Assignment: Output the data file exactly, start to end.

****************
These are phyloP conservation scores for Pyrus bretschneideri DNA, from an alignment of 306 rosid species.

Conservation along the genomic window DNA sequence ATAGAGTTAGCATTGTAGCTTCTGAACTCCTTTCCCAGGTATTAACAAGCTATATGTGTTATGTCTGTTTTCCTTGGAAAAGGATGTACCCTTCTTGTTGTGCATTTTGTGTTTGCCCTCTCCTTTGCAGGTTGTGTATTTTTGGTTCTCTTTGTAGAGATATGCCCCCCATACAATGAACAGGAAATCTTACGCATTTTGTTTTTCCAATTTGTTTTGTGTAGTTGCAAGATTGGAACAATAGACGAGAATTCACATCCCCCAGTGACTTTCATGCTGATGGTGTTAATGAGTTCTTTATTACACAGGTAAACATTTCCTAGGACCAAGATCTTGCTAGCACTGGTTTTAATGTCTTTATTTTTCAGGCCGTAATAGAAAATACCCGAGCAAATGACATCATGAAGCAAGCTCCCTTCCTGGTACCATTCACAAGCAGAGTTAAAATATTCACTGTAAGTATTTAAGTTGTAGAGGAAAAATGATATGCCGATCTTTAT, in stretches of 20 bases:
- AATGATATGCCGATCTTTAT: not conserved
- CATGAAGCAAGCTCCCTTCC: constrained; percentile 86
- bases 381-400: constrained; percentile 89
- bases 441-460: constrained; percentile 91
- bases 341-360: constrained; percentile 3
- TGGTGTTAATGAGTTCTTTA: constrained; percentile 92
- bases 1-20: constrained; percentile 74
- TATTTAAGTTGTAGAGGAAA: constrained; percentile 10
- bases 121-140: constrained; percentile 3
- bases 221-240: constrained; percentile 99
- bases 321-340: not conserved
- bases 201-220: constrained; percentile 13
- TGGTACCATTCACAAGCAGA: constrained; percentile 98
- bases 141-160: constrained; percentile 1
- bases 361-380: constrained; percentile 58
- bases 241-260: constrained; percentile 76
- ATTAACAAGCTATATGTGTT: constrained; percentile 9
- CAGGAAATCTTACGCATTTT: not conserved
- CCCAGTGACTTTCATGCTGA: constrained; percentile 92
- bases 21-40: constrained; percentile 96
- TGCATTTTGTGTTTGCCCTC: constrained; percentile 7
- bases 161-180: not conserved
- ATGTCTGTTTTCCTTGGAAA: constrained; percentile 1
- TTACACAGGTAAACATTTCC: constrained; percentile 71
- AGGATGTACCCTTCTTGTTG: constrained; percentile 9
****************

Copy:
These are phyloP conservation scores for Pyrus bretschneideri DNA, from an alignment of 306 rosid species.

Conservation along the genomic window DNA sequence ATAGAGTTAGCATTGTAGCTTCTGAACTCCTTTCCCAGGTATTAACAAGCTATATGTGTTATGTCTGTTTTCCTTGGAAAAGGATGTACCCTTCTTGTTGTGCATTTTGTGTTTGCCCTCTCCTTTGCAGGTTGTGTATTTTTGGTTCTCTTTGTAGAGATATGCCCCCCATACAATGAACAGGAAATCTTACGCATTTTGTTTTTCCAATTTGTTTTGTGTAGTTGCAAGATTGGAACAATAGACGAGAATTCACATCCCCCAGTGACTTTCATGCTGATGGTGTTAATGAGTTCTTTATTACACAGGTAAACATTTCCTAGGACCAAGATCTTGCTAGCACTGGTTTTAATGTCTTTATTTTTCAGGCCGTAATAGAAAATACCCGAGCAAATGACATCATGAAGCAAGCTCCCTTCCTGGTACCATTCACAAGCAGAGTTAAAATATTCACTGTAAGTATTTAAGTTGTAGAGGAAAAATGATATGCCGATCTTTAT, in stretches of 20 bases:
- AATGATATGCCGATCTTTAT: not conserved
- CATGAAGCAAGCTCCCTTCC: constrained; percentile 86
- bases 381-400: constrained; percentile 89
- bases 441-460: constrained; percentile 91
- bases 341-360: constrained; percentile 3
- TGGTGTTAATGAGTTCTTTA: constrained; percentile 92
- bases 1-20: constrained; percentile 74
- TATTTAAGTTGTAGAGGAAA: constrained; percentile 10
- bases 121-140: constrained; percentile 3
- bases 221-240: constrained; percentile 99
- bases 321-340: not conserved
- bases 201-220: constrained; percentile 13
- TGGTACCATTCACAAGCAGA: constrained; percentile 98
- bases 141-160: constrained; percentile 1
- bases 361-380: constrained; percentile 58
- bases 241-260: constrained; percentile 76
- ATTAACAAGCTATATGTGTT: constrained; percentile 9
- CAGGAAATCTTACGCATTTT: not conserved
- CCCAGTGACTTTCATGCTGA: constrained; percentile 92
- bases 21-40: constrained; percentile 96
- TGCATTTTGTGTTTGCCCTC: constrained; percentile 7
- bases 161-180: not conserved
- ATGTCTGTTTTCCTTGGAAA: constrained; percentile 1
- TTACACAGGTAAACATTTCC: constrained; percentile 71
- AGGATGTACCCTTCTTGTTG: constrained; percentile 9